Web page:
Timed Transition Systems. Discretetime transition systems are described in nuXmv by a set V of variables, an initial condition I(V), a transition condition \(T(V,V')\) and an invariant condition Z(V). Variables are introduced with the keyword VAR and can have type Boolean, scalar, integer, real or array. The initial and the invariant conditions are introduced with the keyword INIT and INVAR and are expressions over the variables in V. The transition condition is introduced with TRANS and is an expression over variables in V and \(V'\), where for each variable v in V, \(V'\) contains the “next” version denoted in the language by \(\texttt {\small next}(v)\). Expressions may use standard symbols in the theory associated to the variable types and userdefined rigid functions that are declared with the keyword \(\texttt {\small FUN}\).
The input language of nuXmv has been extended to allow the specification of timed transition systems (TTS), which are enabled by the annotation @TIME_DOMAIN continuous at the beginning of a model description.
Besides the standard types, in the timed case, state variables can be declared of type clock. All variables of type different from clock are discrete variables.
The language provides a builtin clock variable, accessible through the reserved keyword time. It represents the amount of time elapsed from the initial state until now. time is initialized to 0 and its value does not change in discrete transitions. While all other clock variables can be used in any expression in the model definition, time can be used only in comparison with constants.
Initial, transition, and invariant conditions are specified in nuXmv with the keywords INIT, TRANS, and INVAR, as in the discrete case. In particular, TRANS allows to specify “arbitrary” clock resets. Like all other nuXmv state variables, if a clock is not constrained during a discrete transition, its next value is chosen nondeterministically.
Clock variables can be used in INVAR only in the form \(\varphi \rightarrow \phi \), where \(\varphi \) is a formula built using only the discrete variables and \(\phi \) is convex over the clock variables. This closely maps the concept of location invariant described for timed automata: all locations satisfying \(\varphi \) have invariant \(\phi \).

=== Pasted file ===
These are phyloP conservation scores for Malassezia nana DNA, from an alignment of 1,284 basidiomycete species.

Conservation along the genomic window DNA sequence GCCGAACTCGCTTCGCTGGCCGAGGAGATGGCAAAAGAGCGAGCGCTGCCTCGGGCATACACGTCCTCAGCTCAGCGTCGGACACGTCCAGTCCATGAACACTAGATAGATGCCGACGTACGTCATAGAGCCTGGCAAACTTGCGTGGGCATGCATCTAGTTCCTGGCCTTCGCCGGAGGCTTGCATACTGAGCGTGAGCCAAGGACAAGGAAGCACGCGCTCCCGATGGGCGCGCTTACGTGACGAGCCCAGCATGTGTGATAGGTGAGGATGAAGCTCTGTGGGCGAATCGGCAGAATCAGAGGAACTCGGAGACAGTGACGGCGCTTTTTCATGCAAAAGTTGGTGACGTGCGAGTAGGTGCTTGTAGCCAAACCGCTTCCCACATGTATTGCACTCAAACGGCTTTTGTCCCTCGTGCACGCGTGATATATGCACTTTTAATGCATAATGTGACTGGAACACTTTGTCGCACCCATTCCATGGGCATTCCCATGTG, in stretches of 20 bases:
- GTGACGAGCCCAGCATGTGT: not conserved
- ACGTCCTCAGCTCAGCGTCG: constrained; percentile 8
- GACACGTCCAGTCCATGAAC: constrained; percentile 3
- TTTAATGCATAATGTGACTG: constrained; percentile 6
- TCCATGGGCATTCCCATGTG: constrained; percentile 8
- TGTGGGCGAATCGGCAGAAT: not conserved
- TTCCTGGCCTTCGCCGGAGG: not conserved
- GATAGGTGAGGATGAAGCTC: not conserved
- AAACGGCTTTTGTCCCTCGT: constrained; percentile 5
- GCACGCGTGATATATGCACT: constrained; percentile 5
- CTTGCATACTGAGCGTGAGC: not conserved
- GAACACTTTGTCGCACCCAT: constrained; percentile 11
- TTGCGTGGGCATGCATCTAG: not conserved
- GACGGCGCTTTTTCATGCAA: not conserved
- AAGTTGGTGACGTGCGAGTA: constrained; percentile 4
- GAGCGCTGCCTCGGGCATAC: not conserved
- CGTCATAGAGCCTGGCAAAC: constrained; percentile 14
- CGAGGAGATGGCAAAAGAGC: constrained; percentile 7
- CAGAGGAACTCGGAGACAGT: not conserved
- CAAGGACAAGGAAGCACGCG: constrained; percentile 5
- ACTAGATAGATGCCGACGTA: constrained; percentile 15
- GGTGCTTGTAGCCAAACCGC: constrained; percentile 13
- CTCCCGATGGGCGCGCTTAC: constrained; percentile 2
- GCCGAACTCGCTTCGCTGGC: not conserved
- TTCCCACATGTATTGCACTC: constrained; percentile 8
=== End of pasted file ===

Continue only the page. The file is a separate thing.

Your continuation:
An additional constraint, not allowed in the discretetime case, is introduced with the keyword URGENT followed by a predicate over the discrete variables, which allows to specify a set of locations in which time cannot elapse.
Comparison with Timed Automata. Timed automata can be represented by TTSs by simply introducing a variable representing the locations of the automaton. Note that, in TTS, it is possible to express any kind of constraint over clock variables in discrete transitions, while in timed automata it is only possible to reset them to 0 in transitions or compare them to constants in guards. Moreover, the discrete variables of a timed automaton always have finite domain, while in TTSs, also the discrete variables might have an infinite domain. This additional expressiveness allows to describe more complex behaviors (e.g. it is straightforward to encode stopwatches and comparison between clocks) losing the decidability of the model checking problem.
Specifications. nuXmv ’s support for \(\textsc {LTL}\) has been extended to allow for the use of \(\textsc {MTL}_{0,\infty }\) operators [12] and other operators such as eventfreezing functions [13] and dense version of \(\textsc {LTL}\) X and Y operators. \(\textsc {MTL}_{0,\infty }\) bounded operators extend the \(\textsc {LTL}\) ones of nuXmv to allow for bounds either of the form [c,\(\infty \)), where c is a constant greater or equal to 0, e.g. F[0,+oo) \(\varphi \), or generic expressions over parametric/frozen variables: e.g. F [0, 3+v] \(\varphi \) where v is a frozen variable.
In timed setting, next and previous operators come in two possible versions. The standard \(\textsc {LTL}\) operators X and Y require to hold, respectively after and before, a discrete transition. Dually, X~ and Y~ have been introduced to allow to predicate about the evolution over time of the system. They are always FALSE in discrete steps and hold in time elapses if the argument holds in the open interval immediately after/before (resp.) the current step. The disjunction Open image in new window allows to check if the argument \(\varphi \) holds after the current state without distinction between time or discrete evolution.